Editor’s Note: This diary entry is the thirty-seventh in a series of entries describing Teresa Dybvig’s strategies for preparing for an upcoming recital after a long break from performing. Keep posted for further installments. For more about The Well-Balanced Pianist, click on this link: http://www.wellbalancedpianist.com/
Friday, November 7: last day of practicing, program notes
Two days to go! Today I do three kinds of practicing: my looking/listening/planning-ahead slow practice, starts (starting every piece in character, steady pulse, and desired sound from the beginning), and review of technical passages.
One activity always helps me as a performance nears: going through every piece and asking myself what I want people to feel, or see, or imagine, as I play the piece. I’ve noticed that very few people imagine my story when I perform, but if I try to bring out my own story, they imagine something. The music takes them somewhere, which I think is one of the greatest gifts performers give listeners. And a local pianist recently told me about a study showing the difference between what happens in the minds of musicians of various levels in performance. Apparently, beginning musicians concentrate on how-to in performance, more experienced musicians have a combination of how-to and story in mind, and the mental space of master musicians is filled with story in performance. This motivates me even more to dedicate time to clarifying my stories for myself.
Today I take advantage of making my program notes to steal some extra story time with the music. I don’t share all my stories on the program notes, as I don’t want people to think my story is the only “right” story. I want to give people enough guidance to open them up to listen in their own way, without making anyone feel there is a “right” thing to hear. I do share ideas that come from the music, the titles, or the history of the composition.
Here are some images and stories I want to bring out in performance:
In the Debussy Preludes, I hear the beauty of the moors in springtime, a musical choreography of a vaudeville act (mock drumroll and bugle call that open the curtain, jaunty yet inebriated stroll in the park, failed seduction, and a few outrageous bows before the protagonist is dragged offstage), mysterious images through the fog (including elephants!), a sensual but restricted woman built into a column, who comes to life for a brief moment, a hypnotic whole tone bath, and wind swirling dry leaves, and sometimes causing even more havoc, as it races through the plains and eventually subsides.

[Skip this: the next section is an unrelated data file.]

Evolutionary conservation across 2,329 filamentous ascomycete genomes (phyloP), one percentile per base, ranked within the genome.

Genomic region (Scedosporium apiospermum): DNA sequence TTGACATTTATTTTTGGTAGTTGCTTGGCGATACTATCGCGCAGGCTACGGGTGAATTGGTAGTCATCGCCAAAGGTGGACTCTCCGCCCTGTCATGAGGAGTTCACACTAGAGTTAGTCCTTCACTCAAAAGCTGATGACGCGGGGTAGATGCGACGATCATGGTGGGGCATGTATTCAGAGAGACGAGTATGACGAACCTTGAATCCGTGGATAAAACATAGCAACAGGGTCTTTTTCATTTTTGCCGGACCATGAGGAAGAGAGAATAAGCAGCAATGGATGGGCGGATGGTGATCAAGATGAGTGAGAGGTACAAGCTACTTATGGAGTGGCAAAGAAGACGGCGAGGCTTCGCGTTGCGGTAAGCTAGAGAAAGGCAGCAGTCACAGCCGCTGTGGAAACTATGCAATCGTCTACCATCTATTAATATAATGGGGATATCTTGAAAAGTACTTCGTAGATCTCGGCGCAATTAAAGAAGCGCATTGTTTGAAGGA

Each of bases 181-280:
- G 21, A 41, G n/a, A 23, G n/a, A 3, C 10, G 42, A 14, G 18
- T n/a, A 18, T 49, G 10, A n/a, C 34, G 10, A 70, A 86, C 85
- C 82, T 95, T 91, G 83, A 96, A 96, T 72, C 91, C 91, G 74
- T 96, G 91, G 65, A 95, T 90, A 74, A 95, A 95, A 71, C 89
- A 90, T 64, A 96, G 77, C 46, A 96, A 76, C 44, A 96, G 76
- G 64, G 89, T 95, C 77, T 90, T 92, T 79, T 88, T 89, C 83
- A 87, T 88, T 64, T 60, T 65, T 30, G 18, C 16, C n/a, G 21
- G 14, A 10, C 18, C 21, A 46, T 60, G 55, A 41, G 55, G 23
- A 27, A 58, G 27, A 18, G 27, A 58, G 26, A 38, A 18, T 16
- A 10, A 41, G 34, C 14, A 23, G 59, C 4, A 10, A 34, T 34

Janáček’s On An Overgrown Path comprises ten musical poems about love and loss. Janáček compiled the set after the death of his daughter from typhoid. In these pieces, I hear fond memories touched by sadness, a child at play, a prayerful plea answered, a sad person surrounded by lively chatter, the state in which it’s impossible to complete a sentence, grief that comes out in stricken sobs, silent tears, and love. The last piece of the set, The barn owl has not flown away!, references a folk superstition that equates the barn owl with death. The barn owl theme that starts the piece alternates with a village procession. Eventually, the barn owl theme infiltrates the procession, showing us that death is never far away.
[Incidentally, you can tell from this piece that despite his love of the country, Janáček did not know his owls. What he told his editor was the sound of a barn owl (the motive of falling 3rds and repeated notes) sounds nothing like a barn owl. The barn owl emits a scratchy hiss worthy of a creature in a Harry Potter film. If you listen to the sound online, you’ll understand why people associated it with death, especially if they walked into a barn and heard the cry before they knew the bird was there.]
For the Beethoven Sonata, op. 28 (“Pastorale”), I reflect on Beethoven’s love of the countryside. My story for the first movement has evolved as I live with the piece. It used to be about forest sprites, who became mature, middle-aged forest sprites! Now I feel the piece more as a soundtrack, or “feelings-track,” if I may make up a word, about feelings evoked by nature. In the second movement, I imagine forest sprites gathering with tears in their eyes as they watch a diligent man with a secret tragedy, and only one bright spot in his life, trudge away at his tasks at the edge of the forest. The youthful forest sprites become restless, and erupt into practical jokes in the third movement. Good-natured humans have their own kind of fun in the last movement, and all come together in the finale.
Thinking about these stories reminds me what’s important about performing on Sunday.
Teresa Dybvig is founder and director of The Well-Balanced Pianist, an organization which presents programs across North America based on an integrated approach to teaching, learning, and performing. Previously on the faculty of the Taubman and Golandsky Institutes, Dr. Dybvig now teaches privately in Long Island, Manhattan, Chicago, and Denver. She specializes in helping pianists with playing-related injuries.